Minnesota State University, Mankato is the latest institution in the state to offer American Indian language and culture courses.
Students will be able to take the Dakota language courses beginning this fall, a news release says. The two-semester course will introduce students to basic language skills of listening, speaking, reading and writing in Dakota language – one of Minnesota's heritage languages.
MSU Mankato President Richard Davenport said the language classes will help preserve "the rich and proud culture and heritage of the Dakota people in our region and in the state of Minnesota," the release notes.
Adjunct faculty member Glenn Wasicuna, a first-language Dakota speaker, will teach the course.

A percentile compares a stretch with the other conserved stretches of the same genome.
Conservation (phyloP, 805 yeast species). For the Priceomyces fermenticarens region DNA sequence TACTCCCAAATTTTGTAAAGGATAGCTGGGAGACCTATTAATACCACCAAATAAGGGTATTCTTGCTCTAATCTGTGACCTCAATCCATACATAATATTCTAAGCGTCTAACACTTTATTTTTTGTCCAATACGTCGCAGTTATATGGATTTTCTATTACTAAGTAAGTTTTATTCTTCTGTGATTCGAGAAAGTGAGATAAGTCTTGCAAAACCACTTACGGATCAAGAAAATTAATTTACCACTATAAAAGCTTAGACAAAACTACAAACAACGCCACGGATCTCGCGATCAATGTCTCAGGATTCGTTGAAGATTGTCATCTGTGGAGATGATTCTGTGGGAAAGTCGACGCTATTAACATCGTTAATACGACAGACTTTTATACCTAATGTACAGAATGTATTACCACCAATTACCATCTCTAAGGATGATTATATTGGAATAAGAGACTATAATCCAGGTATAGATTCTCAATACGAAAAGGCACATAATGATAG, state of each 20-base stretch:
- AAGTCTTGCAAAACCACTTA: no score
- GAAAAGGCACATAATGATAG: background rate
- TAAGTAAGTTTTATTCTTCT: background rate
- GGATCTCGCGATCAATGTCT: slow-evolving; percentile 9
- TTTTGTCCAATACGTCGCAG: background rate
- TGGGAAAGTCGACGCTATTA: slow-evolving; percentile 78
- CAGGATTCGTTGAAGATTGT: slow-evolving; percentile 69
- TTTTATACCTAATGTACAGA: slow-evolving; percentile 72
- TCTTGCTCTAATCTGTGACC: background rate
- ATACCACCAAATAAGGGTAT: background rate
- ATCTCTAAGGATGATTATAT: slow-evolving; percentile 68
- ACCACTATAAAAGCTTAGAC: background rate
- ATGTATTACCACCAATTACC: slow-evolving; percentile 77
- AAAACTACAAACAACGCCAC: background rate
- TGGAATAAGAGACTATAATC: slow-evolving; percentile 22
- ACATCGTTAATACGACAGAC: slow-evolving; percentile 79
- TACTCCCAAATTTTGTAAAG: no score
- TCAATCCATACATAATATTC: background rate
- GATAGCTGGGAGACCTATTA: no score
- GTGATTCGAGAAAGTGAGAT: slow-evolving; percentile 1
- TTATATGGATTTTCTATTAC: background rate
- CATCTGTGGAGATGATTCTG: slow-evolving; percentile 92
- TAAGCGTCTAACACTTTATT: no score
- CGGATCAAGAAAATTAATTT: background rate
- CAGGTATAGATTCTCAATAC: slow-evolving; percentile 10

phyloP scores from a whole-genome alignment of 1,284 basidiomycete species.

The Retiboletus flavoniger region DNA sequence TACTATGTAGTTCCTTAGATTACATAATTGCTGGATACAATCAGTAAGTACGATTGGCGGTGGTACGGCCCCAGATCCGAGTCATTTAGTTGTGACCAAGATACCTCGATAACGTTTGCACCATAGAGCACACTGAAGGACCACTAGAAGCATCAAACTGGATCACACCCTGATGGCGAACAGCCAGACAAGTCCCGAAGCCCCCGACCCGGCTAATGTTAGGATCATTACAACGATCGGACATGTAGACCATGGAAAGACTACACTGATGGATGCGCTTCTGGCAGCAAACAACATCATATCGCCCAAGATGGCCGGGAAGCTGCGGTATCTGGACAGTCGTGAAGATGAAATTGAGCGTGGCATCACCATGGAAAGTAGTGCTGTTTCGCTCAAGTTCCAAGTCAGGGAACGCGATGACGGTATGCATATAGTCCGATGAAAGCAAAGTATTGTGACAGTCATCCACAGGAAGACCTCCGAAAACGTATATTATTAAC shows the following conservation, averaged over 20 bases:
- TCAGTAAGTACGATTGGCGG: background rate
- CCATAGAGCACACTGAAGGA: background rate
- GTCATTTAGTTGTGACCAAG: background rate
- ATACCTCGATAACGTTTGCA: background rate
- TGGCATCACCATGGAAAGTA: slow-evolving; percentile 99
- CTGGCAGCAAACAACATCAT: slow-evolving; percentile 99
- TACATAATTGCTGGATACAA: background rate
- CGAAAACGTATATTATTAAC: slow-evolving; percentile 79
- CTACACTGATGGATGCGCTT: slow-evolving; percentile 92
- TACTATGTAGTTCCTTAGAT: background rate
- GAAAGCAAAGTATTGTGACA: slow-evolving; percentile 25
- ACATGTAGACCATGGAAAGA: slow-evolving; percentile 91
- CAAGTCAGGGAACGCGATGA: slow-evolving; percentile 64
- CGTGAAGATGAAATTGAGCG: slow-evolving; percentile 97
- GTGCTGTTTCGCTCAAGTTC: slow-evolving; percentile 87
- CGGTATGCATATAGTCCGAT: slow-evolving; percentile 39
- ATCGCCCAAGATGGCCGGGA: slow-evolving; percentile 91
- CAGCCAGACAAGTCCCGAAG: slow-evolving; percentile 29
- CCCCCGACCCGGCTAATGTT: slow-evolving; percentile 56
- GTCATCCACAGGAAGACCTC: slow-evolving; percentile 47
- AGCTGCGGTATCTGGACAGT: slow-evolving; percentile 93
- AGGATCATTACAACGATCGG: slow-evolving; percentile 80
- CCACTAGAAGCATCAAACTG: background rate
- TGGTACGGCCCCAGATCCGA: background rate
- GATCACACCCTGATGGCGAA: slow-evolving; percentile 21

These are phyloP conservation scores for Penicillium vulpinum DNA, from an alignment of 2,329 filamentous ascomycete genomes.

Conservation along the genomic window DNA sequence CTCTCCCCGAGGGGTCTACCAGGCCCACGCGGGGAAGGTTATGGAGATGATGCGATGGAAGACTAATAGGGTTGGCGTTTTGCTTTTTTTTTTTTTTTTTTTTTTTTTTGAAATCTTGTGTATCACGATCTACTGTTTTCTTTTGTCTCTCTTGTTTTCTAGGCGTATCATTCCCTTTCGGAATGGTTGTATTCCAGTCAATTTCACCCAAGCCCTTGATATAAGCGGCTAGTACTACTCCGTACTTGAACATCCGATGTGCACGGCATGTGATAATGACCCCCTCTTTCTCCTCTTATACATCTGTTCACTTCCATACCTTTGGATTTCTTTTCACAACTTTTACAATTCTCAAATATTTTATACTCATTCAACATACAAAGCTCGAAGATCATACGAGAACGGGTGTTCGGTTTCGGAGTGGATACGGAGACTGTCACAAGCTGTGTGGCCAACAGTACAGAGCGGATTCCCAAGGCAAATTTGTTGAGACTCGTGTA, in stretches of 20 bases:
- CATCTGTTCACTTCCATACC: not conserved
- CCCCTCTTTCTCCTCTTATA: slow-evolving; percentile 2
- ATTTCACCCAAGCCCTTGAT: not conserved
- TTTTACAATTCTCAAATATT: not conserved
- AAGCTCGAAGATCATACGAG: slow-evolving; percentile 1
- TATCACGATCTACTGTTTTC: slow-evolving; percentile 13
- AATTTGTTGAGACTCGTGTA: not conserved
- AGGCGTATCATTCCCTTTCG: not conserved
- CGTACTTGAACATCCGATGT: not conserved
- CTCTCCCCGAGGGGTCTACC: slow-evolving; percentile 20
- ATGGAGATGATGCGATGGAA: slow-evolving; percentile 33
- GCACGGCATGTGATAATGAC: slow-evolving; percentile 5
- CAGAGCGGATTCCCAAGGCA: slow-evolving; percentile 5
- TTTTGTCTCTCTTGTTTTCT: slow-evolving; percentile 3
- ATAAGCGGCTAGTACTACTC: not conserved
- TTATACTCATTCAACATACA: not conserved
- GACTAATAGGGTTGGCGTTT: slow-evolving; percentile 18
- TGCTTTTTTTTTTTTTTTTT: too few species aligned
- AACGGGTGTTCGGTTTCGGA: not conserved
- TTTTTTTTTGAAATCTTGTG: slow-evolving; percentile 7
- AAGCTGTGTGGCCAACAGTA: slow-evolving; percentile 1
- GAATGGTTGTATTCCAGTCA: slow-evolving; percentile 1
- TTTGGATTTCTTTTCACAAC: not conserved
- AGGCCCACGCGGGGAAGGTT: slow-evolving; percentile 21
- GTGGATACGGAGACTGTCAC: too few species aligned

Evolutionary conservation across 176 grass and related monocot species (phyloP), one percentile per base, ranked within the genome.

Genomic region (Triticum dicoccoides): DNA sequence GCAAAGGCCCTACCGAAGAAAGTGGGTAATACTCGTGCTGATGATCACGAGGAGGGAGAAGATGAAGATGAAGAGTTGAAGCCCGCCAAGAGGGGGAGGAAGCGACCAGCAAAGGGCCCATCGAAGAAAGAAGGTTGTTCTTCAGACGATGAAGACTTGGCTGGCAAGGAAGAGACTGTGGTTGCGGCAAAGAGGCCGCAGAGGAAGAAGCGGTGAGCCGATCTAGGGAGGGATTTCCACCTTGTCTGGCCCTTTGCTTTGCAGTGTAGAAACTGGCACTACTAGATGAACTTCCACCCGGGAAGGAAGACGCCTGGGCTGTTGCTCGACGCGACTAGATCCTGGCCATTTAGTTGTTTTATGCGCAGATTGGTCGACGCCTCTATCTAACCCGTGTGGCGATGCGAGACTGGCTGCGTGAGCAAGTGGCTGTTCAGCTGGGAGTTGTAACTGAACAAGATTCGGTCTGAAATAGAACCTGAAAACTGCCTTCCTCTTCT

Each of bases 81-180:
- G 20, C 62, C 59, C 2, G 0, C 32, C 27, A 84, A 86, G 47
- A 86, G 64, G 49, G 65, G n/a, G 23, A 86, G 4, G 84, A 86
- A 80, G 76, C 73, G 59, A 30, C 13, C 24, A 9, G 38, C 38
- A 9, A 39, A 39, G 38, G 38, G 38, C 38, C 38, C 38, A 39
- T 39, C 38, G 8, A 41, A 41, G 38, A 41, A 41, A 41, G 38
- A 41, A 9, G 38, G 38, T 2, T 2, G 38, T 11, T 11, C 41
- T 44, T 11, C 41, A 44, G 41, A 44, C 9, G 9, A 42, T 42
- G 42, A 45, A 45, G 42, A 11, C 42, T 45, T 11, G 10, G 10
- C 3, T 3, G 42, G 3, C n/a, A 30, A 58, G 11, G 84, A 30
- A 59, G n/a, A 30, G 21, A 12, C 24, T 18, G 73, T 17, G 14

"This will be the first time Dakota is offered on campus and it's also the only offering of Dakota language on any of the campuses in the MNSCU system," Department of World Languages and Cultures chair Greg Taylor told KEYC.
The University of Minnesota is the only other university in the state to offer Dakota language courses as part of its curriculum, the release says, while Bemidji State University offers Ojibwe language courses.
Last year, the Duluth School District approved an Ojibwe immersion program for one of its elementary schools.
MSU Mankato's decision to offer Dakota language courses comes after several years of discussion between the university and education departments of the four Dakota communities in the state: The Upper Sioux Community, the Lower Sioux Indian Community, the Shakopee Mdewakanton Sioux Community and the Prairie Island Indian Community.